The American Revolution was unlike any others in the history of revolutions. It "occurred in the empire distinguished above all others in the eighteenth century by the large measure of political, religious, and economic freedom it allowed its colonies overseas" (Miller, xiii). Thus, Ameri- cans, unlike other revolutionary people, had already experienced some forms of freedom. An important reason for the Revolution was the desire for even more than they already had. "Like all revolutions, the American one started with small, relatively unimportant demands that grew, during and after the conflict, far beyond the vision of the original participants" ( Lipset, 22). Would the American colonies not rebelled had they not been taxed without representation? Or would they have found another issue of discontent? Some historians view the American revolutionaries as clearly intending "to make a break with [their] European past" (Miller, xvii). These scholars believe the American Revolution was staged against Europe - against monarchy, imperialistic wars, feudalism, colonialism, mercantilism, established churches, the oppression of the many by the few. In this sense the United States declared itself independent in 1776 not only of Great Britain but of Europe (xvii).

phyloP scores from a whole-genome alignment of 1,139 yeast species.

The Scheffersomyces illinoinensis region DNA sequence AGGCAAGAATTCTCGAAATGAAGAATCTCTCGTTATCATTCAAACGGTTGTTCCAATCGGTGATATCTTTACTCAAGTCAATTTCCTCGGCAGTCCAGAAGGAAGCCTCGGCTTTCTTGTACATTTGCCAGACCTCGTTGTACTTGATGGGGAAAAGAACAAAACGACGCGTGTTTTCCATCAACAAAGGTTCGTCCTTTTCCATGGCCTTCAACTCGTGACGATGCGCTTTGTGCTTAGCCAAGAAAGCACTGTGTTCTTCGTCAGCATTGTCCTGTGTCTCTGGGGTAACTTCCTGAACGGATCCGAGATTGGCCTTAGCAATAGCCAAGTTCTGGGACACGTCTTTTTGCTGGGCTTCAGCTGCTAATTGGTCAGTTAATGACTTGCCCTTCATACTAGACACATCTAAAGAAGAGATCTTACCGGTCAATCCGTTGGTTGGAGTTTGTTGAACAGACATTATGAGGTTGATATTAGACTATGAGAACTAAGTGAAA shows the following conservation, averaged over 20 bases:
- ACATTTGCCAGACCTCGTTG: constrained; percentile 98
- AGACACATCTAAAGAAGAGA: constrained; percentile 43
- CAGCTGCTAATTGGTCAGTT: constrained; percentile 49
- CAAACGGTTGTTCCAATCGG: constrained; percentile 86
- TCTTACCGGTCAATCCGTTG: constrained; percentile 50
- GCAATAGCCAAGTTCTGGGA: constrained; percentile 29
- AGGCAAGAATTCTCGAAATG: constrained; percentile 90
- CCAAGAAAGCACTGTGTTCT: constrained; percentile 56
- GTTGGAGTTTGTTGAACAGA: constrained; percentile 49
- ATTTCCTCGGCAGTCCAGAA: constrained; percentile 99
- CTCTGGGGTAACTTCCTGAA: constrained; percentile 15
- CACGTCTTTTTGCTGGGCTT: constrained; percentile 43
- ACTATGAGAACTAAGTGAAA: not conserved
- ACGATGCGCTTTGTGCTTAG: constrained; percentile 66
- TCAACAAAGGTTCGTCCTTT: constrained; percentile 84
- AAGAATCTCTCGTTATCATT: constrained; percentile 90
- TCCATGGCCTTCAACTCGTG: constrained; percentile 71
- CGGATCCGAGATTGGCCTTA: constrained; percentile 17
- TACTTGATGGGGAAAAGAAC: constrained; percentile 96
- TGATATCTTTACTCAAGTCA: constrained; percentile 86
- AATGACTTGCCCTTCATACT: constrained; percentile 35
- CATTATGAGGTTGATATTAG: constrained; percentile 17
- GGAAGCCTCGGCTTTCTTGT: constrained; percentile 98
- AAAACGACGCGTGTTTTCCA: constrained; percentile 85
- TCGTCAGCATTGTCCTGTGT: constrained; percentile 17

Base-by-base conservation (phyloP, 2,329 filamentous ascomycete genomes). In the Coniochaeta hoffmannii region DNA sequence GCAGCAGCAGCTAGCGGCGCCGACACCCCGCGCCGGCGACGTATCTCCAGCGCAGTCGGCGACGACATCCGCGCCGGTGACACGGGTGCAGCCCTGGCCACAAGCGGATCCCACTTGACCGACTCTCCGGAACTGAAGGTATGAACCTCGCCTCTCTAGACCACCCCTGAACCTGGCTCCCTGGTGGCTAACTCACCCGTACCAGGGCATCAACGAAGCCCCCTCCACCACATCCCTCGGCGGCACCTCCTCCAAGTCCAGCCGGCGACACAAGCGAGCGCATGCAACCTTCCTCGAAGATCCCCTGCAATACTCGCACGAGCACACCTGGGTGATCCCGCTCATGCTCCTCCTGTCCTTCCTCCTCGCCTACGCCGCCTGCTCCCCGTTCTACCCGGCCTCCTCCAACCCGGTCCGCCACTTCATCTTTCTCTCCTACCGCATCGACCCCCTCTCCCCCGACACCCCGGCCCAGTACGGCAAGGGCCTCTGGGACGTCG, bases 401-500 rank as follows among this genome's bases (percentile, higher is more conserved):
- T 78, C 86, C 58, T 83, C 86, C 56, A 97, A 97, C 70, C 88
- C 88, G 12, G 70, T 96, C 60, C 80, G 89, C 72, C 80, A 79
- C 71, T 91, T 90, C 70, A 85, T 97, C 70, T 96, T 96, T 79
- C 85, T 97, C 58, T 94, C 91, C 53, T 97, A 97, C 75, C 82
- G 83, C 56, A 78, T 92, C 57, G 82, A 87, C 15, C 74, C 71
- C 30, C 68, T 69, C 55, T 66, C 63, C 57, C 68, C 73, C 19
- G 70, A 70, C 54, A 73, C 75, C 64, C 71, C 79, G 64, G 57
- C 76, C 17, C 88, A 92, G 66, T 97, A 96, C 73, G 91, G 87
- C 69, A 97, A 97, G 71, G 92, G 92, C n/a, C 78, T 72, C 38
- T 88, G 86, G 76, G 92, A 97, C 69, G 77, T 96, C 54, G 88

"...The revolutionary generation wanted benefits, not just protection," (Banning, 105) from the British Crown. Some argue that "separation...was the act of the British Parliament itself, which had thrown the thirteen colonies out of the protection of the Crown" (Lecky, 237). Had it not been for taxation, more grievances are apt to have arisen. The American Revolution was inevitable.

In many respects, the American Revolution was the first of its kind. USA is one of the very few states in the world that underwent only one revolution. It is also among the small minority of the states, whose revolution, ideologies, and the regime established under it, lasted. There may be many theories of what constitutes a revolution but the simplest one is the definition of revolution. "While some elements in the definition of revolution have a degree of commonness, still no single one is to be found common to all" (Paynton and Blackey, 26). However, a sudden change in the government structure signifies a revolution. And the government that ensued in the late 1700s was very different from its Royal English predecessor. The people of America and the people of Great Britain view authority, and thus, government, in distinct terms. This is due to the varied experiences and points of view of the American and the English people towards their government.
In contrast to the great revolutions that have marked the twentieth century, the American Revolution succeeded in accomplishing what it set out to do - "to give men more liberty than they had previously possessed" (Miller, xviii-xix).

While the question of how revolutionary the American Revolution was remains an inherently unresolved issue (Lipset, 10), there is no doubt that the American experience was a real Revolution. It was a struggle to progress from dependent colonies to independent states, from monarchy to republic, from membership in an extended empire in which the several members were connected only through the center to participation in a singly federal nation... (Greene, 1). And it succeeded.